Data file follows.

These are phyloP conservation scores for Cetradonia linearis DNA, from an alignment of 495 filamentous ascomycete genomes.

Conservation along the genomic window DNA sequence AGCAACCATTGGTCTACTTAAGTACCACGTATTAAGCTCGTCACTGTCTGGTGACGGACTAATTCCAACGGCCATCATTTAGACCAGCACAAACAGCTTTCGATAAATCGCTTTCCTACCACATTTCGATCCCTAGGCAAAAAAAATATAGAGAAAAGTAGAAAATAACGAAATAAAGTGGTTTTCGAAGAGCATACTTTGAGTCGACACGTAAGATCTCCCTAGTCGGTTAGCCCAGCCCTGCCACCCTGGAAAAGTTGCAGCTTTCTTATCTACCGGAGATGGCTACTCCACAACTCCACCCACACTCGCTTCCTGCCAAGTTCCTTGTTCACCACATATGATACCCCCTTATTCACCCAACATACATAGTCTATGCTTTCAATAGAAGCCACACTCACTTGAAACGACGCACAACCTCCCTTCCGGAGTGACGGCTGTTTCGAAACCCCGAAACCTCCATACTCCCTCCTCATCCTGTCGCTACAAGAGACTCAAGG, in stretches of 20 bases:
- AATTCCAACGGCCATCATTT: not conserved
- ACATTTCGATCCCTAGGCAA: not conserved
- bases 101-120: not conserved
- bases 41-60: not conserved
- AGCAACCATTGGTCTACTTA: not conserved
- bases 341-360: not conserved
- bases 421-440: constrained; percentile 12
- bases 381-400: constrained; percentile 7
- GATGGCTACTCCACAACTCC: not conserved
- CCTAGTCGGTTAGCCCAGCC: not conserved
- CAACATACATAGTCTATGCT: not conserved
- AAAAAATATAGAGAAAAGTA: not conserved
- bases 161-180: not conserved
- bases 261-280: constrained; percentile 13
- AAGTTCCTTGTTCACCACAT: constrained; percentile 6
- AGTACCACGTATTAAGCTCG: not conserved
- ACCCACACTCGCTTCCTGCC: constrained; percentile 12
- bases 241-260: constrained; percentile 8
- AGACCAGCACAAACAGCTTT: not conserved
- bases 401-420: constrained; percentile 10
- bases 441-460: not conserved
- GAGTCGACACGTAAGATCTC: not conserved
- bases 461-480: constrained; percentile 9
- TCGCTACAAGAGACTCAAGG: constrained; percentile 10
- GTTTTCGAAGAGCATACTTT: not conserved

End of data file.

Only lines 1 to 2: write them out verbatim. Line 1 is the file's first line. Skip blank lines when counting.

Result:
These are phyloP conservation scores for Cetradonia linearis DNA, from an alignment of 495 filamentous ascomycete genomes.

Conservation along the genomic window DNA sequence AGCAACCATTGGTCTACTTAAGTACCACGTATTAAGCTCGTCACTGTCTGGTGACGGACTAATTCCAACGGCCATCATTTAGACCAGCACAAACAGCTTTCGATAAATCGCTTTCCTACCACATTTCGATCCCTAGGCAAAAAAAATATAGAGAAAAGTAGAAAATAACGAAATAAAGTGGTTTTCGAAGAGCATACTTTGAGTCGACACGTAAGATCTCCCTAGTCGGTTAGCCCAGCCCTGCCACCCTGGAAAAGTTGCAGCTTTCTTATCTACCGGAGATGGCTACTCCACAACTCCACCCACACTCGCTTCCTGCCAAGTTCCTTGTTCACCACATATGATACCCCCTTATTCACCCAACATACATAGTCTATGCTTTCAATAGAAGCCACACTCACTTGAAACGACGCACAACCTCCCTTCCGGAGTGACGGCTGTTTCGAAACCCCGAAACCTCCATACTCCCTCCTCATCCTGTCGCTACAAGAGACTCAAGG, in stretches of 20 bases: